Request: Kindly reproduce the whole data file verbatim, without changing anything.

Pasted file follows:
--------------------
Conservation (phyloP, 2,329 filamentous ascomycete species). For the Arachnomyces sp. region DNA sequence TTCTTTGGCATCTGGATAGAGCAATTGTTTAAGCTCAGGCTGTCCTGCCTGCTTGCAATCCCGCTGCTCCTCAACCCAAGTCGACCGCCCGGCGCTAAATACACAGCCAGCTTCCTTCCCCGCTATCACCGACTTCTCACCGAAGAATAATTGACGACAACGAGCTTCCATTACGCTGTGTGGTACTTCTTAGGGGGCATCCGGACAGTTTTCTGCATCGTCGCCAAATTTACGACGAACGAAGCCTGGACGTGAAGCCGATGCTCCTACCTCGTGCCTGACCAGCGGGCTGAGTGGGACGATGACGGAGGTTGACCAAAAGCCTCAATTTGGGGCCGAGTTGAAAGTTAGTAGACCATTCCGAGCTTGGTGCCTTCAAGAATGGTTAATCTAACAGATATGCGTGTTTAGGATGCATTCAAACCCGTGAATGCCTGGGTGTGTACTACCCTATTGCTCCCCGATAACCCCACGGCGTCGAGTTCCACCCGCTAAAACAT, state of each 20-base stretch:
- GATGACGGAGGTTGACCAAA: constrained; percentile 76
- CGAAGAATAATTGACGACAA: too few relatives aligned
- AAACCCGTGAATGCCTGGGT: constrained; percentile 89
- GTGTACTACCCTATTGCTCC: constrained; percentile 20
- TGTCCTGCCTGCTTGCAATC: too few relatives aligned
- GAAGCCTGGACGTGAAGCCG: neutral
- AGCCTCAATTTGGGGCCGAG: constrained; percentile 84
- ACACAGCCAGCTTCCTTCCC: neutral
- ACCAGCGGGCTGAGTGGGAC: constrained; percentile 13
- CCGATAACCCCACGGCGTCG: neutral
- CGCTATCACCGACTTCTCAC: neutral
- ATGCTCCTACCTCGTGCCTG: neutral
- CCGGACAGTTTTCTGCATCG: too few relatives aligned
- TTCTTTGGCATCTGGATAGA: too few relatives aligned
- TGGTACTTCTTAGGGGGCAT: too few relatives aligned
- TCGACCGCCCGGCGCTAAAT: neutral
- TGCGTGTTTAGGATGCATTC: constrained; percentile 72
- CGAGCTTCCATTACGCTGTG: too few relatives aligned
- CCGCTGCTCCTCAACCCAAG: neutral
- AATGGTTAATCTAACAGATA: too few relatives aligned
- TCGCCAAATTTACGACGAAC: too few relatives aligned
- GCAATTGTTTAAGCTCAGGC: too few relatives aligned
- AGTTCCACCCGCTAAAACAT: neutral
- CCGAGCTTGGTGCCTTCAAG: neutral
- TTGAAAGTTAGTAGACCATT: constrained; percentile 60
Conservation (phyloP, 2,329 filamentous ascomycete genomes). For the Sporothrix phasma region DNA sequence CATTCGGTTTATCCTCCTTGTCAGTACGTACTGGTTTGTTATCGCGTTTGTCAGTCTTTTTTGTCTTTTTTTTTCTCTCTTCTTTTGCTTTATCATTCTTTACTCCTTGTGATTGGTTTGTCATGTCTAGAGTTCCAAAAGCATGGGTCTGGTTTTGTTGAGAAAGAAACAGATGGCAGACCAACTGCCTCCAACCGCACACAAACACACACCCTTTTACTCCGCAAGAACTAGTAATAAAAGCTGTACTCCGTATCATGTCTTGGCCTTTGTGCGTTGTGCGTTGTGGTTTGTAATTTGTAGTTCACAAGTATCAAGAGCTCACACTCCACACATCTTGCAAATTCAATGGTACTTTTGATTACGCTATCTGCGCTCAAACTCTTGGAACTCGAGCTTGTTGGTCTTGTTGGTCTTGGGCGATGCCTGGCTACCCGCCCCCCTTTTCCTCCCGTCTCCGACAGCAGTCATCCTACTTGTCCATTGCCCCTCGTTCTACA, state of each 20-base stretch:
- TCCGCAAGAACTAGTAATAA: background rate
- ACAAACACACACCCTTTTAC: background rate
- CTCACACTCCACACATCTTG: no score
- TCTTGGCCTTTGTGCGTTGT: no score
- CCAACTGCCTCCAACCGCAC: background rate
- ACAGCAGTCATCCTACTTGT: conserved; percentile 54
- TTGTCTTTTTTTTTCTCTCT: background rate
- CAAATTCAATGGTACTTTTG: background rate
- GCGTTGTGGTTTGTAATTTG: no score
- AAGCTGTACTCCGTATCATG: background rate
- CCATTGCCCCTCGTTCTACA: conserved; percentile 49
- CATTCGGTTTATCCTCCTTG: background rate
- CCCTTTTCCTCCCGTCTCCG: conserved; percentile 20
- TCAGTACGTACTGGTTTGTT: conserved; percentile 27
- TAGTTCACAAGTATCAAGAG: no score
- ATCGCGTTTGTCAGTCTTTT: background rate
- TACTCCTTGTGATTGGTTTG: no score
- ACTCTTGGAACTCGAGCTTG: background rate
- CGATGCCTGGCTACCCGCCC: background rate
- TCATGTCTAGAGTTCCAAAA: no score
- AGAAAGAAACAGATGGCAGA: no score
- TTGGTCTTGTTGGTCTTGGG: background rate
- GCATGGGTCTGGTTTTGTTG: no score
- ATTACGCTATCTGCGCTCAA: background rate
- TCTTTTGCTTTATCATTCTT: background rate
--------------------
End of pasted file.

Conservation (phyloP, 2,329 filamentous ascomycete species). For the Arachnomyces sp. region DNA sequence TTCTTTGGCATCTGGATAGAGCAATTGTTTAAGCTCAGGCTGTCCTGCCTGCTTGCAATCCCGCTGCTCCTCAACCCAAGTCGACCGCCCGGCGCTAAATACACAGCCAGCTTCCTTCCCCGCTATCACCGACTTCTCACCGAAGAATAATTGACGACAACGAGCTTCCATTACGCTGTGTGGTACTTCTTAGGGGGCATCCGGACAGTTTTCTGCATCGTCGCCAAATTTACGACGAACGAAGCCTGGACGTGAAGCCGATGCTCCTACCTCGTGCCTGACCAGCGGGCTGAGTGGGACGATGACGGAGGTTGACCAAAAGCCTCAATTTGGGGCCGAGTTGAAAGTTAGTAGACCATTCCGAGCTTGGTGCCTTCAAGAATGGTTAATCTAACAGATATGCGTGTTTAGGATGCATTCAAACCCGTGAATGCCTGGGTGTGTACTACCCTATTGCTCCCCGATAACCCCACGGCGTCGAGTTCCACCCGCTAAAACAT, state of each 20-base stretch:
- GATGACGGAGGTTGACCAAA: constrained; percentile 76
- CGAAGAATAATTGACGACAA: too few relatives aligned
- AAACCCGTGAATGCCTGGGT: constrained; percentile 89
- GTGTACTACCCTATTGCTCC: constrained; percentile 20
- TGTCCTGCCTGCTTGCAATC: too few relatives aligned
- GAAGCCTGGACGTGAAGCCG: neutral
- AGCCTCAATTTGGGGCCGAG: constrained; percentile 84
- ACACAGCCAGCTTCCTTCCC: neutral
- ACCAGCGGGCTGAGTGGGAC: constrained; percentile 13
- CCGATAACCCCACGGCGTCG: neutral
- CGCTATCACCGACTTCTCAC: neutral
- ATGCTCCTACCTCGTGCCTG: neutral
- CCGGACAGTTTTCTGCATCG: too few relatives aligned
- TTCTTTGGCATCTGGATAGA: too few relatives aligned
- TGGTACTTCTTAGGGGGCAT: too few relatives aligned
- TCGACCGCCCGGCGCTAAAT: neutral
- TGCGTGTTTAGGATGCATTC: constrained; percentile 72
- CGAGCTTCCATTACGCTGTG: too few relatives aligned
- CCGCTGCTCCTCAACCCAAG: neutral
- AATGGTTAATCTAACAGATA: too few relatives aligned
- TCGCCAAATTTACGACGAAC: too few relatives aligned
- GCAATTGTTTAAGCTCAGGC: too few relatives aligned
- AGTTCCACCCGCTAAAACAT: neutral
- CCGAGCTTGGTGCCTTCAAG: neutral
- TTGAAAGTTAGTAGACCATT: constrained; percentile 60
Conservation (phyloP, 2,329 filamentous ascomycete genomes). For the Sporothrix phasma region DNA sequence CATTCGGTTTATCCTCCTTGTCAGTACGTACTGGTTTGTTATCGCGTTTGTCAGTCTTTTTTGTCTTTTTTTTTCTCTCTTCTTTTGCTTTATCATTCTTTACTCCTTGTGATTGGTTTGTCATGTCTAGAGTTCCAAAAGCATGGGTCTGGTTTTGTTGAGAAAGAAACAGATGGCAGACCAACTGCCTCCAACCGCACACAAACACACACCCTTTTACTCCGCAAGAACTAGTAATAAAAGCTGTACTCCGTATCATGTCTTGGCCTTTGTGCGTTGTGCGTTGTGGTTTGTAATTTGTAGTTCACAAGTATCAAGAGCTCACACTCCACACATCTTGCAAATTCAATGGTACTTTTGATTACGCTATCTGCGCTCAAACTCTTGGAACTCGAGCTTGTTGGTCTTGTTGGTCTTGGGCGATGCCTGGCTACCCGCCCCCCTTTTCCTCCCGTCTCCGACAGCAGTCATCCTACTTGTCCATTGCCCCTCGTTCTACA, state of each 20-base stretch:
- TCCGCAAGAACTAGTAATAA: background rate
- ACAAACACACACCCTTTTAC: background rate
- CTCACACTCCACACATCTTG: no score
- TCTTGGCCTTTGTGCGTTGT: no score
- CCAACTGCCTCCAACCGCAC: background rate
- ACAGCAGTCATCCTACTTGT: conserved; percentile 54
- TTGTCTTTTTTTTTCTCTCT: background rate
- CAAATTCAATGGTACTTTTG: background rate
- GCGTTGTGGTTTGTAATTTG: no score
- AAGCTGTACTCCGTATCATG: background rate
- CCATTGCCCCTCGTTCTACA: conserved; percentile 49
- CATTCGGTTTATCCTCCTTG: background rate
- CCCTTTTCCTCCCGTCTCCG: conserved; percentile 20
- TCAGTACGTACTGGTTTGTT: conserved; percentile 27
- TAGTTCACAAGTATCAAGAG: no score
- ATCGCGTTTGTCAGTCTTTT: background rate
- TACTCCTTGTGATTGGTTTG: no score
- ACTCTTGGAACTCGAGCTTG: background rate
- CGATGCCTGGCTACCCGCCC: background rate
- TCATGTCTAGAGTTCCAAAA: no score
- AGAAAGAAACAGATGGCAGA: no score
- TTGGTCTTGTTGGTCTTGGG: background rate
- GCATGGGTCTGGTTTTGTTG: no score
- ATTACGCTATCTGCGCTCAA: background rate
- TCTTTTGCTTTATCATTCTT: background rate